Next, flows of edit processing and print processing will be described with reference to FIG. 11 where a print job is sent to an e-mail address held by the digital copier. In FIG. 11, a step S1101 waits a data input to the digital copier. Here, the presence of a print request is determined when a print job is input from another terminal not through an e-mail, when message receiving is notified by a mail server for the e-mail, or when the message receiving is notified by polling the mail server.

In a step S1102, it is determined whether or not the received data is an e-mail addressed to an address registered in the address setting value correspondence table 1401, that is, an e-mail addressed to one of virtual input ports.

If the received data is not the e-mail to the virtual input port, the edit processing is not performed and the method goes to a step S1107. If the received data is a general job, the job is analyzed in print processing. Then, the edit processing such as finishing processing is performed.

In the step S1102, if the e-mail is input data to the virtual input port, a received mail is read out from the mail server in a step S1103. In a step S1104, edit processing set in accordance with the address of the receiver's address of the received e-mail is checked with reference to the address setting value correspondence table 1401. In a step S1105, it is determined whether or not a special edit processing is defined for the address. If not, the edit processing is not performed and the method goes to the step S1107. In the step S1105, if it is determined that the special edit process is defined for the receiver's address of the e-mail, the corresponding edit process is performed in a step S1106, and then the processing ends.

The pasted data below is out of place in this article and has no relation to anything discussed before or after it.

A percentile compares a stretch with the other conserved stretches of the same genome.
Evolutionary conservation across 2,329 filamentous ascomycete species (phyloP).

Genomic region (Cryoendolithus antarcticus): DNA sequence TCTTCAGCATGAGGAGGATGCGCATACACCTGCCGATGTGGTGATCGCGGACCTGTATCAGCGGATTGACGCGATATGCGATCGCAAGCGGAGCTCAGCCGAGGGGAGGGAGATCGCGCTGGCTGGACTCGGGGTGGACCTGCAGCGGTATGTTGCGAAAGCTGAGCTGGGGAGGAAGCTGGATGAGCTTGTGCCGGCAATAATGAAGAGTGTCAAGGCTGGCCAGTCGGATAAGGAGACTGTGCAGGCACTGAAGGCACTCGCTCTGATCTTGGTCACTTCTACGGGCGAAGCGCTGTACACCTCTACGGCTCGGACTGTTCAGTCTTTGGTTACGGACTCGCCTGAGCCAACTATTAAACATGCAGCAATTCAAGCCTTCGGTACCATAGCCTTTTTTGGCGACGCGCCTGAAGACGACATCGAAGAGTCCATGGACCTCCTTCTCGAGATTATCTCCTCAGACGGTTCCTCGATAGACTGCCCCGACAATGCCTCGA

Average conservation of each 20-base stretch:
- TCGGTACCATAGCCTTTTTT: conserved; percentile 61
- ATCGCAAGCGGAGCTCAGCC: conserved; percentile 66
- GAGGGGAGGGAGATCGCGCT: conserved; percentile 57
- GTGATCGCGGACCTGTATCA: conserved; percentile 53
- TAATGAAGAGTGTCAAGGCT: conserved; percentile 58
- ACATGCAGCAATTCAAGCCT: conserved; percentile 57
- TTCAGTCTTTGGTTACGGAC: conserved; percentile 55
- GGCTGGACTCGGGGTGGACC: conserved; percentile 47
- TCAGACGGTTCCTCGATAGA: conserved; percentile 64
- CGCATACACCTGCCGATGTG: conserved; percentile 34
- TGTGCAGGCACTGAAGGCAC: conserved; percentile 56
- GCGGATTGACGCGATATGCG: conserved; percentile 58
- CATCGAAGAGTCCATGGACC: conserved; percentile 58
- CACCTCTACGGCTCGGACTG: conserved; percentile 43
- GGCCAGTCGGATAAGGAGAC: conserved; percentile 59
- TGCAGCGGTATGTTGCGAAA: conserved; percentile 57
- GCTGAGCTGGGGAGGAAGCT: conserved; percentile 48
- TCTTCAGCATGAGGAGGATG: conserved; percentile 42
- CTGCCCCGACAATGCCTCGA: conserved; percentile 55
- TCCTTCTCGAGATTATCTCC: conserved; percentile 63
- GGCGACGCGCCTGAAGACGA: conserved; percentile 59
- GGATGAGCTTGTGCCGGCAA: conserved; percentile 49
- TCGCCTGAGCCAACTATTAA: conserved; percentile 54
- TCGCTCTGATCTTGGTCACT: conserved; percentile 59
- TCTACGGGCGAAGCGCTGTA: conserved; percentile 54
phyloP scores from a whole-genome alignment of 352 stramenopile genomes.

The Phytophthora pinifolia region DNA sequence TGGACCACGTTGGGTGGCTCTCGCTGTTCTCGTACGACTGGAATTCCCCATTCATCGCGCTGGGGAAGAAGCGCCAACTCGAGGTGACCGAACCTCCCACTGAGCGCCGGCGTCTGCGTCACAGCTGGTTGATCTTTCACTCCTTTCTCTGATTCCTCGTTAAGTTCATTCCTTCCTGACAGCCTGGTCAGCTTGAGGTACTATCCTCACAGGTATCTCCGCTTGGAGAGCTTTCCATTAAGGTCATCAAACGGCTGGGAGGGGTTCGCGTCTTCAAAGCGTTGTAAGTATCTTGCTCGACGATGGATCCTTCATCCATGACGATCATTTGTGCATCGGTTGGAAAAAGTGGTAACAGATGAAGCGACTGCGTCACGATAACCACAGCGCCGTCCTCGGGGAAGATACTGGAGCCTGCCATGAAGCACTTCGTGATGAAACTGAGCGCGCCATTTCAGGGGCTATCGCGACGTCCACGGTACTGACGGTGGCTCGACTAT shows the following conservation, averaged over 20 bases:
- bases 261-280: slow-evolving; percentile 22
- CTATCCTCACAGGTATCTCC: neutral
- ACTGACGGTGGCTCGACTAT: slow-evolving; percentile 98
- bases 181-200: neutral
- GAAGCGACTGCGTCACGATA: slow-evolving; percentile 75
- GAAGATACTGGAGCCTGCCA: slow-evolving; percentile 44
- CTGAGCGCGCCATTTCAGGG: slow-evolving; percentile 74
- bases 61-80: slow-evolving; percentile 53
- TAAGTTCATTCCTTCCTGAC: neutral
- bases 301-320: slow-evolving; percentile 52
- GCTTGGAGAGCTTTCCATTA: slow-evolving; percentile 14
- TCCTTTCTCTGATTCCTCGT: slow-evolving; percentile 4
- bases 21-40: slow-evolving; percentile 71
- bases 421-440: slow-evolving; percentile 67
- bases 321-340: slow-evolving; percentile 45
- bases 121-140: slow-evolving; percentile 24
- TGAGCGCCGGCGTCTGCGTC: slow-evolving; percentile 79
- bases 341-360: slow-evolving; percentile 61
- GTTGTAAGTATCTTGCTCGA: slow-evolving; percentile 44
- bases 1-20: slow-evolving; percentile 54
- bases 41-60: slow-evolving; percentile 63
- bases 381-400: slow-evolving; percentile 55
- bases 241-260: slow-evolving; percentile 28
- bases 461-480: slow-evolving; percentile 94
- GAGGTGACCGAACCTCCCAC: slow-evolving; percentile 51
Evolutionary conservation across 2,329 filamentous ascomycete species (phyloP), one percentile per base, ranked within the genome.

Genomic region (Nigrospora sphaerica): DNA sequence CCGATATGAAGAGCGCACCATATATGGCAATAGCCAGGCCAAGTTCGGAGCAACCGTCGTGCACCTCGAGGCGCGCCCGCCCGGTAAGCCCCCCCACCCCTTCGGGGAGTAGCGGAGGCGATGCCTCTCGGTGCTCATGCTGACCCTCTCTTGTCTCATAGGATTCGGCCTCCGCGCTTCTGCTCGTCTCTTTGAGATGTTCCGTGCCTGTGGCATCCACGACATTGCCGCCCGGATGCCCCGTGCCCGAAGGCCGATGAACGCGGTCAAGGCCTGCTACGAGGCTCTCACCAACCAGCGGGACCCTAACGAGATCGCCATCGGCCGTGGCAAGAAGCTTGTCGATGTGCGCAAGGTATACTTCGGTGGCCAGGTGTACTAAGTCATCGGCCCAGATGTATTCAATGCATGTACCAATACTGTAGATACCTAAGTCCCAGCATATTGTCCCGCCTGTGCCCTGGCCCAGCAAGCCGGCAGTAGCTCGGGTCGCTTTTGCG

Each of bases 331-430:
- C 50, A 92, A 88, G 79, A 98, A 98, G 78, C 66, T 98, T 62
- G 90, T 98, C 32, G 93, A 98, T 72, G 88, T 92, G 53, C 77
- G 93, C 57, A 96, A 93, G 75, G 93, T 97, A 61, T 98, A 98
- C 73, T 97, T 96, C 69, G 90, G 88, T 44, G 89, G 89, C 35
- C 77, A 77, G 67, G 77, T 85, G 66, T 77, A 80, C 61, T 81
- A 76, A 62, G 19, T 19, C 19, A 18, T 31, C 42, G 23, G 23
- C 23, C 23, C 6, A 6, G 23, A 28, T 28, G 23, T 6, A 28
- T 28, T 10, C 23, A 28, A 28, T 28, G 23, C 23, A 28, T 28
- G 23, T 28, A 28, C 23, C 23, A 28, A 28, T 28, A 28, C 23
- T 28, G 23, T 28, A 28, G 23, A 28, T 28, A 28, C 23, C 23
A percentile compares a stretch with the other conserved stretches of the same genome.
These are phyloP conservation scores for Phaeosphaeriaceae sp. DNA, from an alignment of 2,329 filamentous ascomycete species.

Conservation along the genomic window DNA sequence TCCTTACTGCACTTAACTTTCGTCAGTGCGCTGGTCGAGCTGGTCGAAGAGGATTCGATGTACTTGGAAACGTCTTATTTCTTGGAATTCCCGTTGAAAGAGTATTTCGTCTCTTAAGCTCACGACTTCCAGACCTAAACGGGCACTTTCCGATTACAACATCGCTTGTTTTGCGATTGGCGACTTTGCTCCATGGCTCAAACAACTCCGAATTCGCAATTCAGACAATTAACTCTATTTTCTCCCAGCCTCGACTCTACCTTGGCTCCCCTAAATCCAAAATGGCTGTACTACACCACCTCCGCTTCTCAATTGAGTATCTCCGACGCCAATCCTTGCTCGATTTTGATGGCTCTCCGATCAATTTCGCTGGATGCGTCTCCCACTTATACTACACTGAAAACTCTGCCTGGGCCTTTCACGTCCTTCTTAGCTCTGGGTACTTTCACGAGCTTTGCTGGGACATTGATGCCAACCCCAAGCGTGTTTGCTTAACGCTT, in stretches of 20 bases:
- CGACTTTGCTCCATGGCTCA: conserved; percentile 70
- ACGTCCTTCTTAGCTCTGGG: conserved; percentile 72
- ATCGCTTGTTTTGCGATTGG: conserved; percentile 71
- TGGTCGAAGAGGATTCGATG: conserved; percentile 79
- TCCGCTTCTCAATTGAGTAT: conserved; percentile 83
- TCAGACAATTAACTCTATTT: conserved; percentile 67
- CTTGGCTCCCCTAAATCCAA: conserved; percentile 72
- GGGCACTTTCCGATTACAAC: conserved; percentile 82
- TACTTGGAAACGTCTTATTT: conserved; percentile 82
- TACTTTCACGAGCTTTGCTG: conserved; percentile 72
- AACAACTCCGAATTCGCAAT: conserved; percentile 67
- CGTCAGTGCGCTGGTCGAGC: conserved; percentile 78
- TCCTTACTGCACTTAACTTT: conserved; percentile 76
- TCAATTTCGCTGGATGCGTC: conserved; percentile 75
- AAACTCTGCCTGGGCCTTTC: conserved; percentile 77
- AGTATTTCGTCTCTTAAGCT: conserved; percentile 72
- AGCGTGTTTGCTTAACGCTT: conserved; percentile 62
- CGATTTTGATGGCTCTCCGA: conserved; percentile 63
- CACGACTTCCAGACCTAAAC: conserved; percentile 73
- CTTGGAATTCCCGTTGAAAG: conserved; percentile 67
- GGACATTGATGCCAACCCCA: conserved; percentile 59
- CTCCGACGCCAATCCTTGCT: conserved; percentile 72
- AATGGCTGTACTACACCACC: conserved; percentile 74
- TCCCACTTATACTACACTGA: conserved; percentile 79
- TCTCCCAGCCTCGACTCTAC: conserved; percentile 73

Here, the edit function, which can be performed in the step S1106 is one of edit functions, which can be performed before image forming, such as layout for the 4-in-1 specification or for the 2-in-1 specification or page layout when booklet printing is specified. A function involving printing and controls over components of the image forming portion, such as a function involving sorting and/or stapling processing, is performed in accordance with the setting along with the print processing in the step S1107. If an e-mail having an attached file is printed, the user may set in advance that the specified edit process is performed on either (a) an e-mail message and the attached file or (b) only the attached file. Then, print processing in accordance with the specification may be performed.

As described above, the digital copier according to this embodiment holds e-mail addresses, each of which functions as a virtual input port, that is, a setting, and a function to be performed may be set for each virtual input port, that is, for each e-mail address holding an account. In accordance with a virtual input port to which a print job is input, the corresponding set function is performed. Thus, even from a network terminal, which may not be set for the use of edit functions of the digital copier in the print job, the edit functions can be used by using virtual input ports.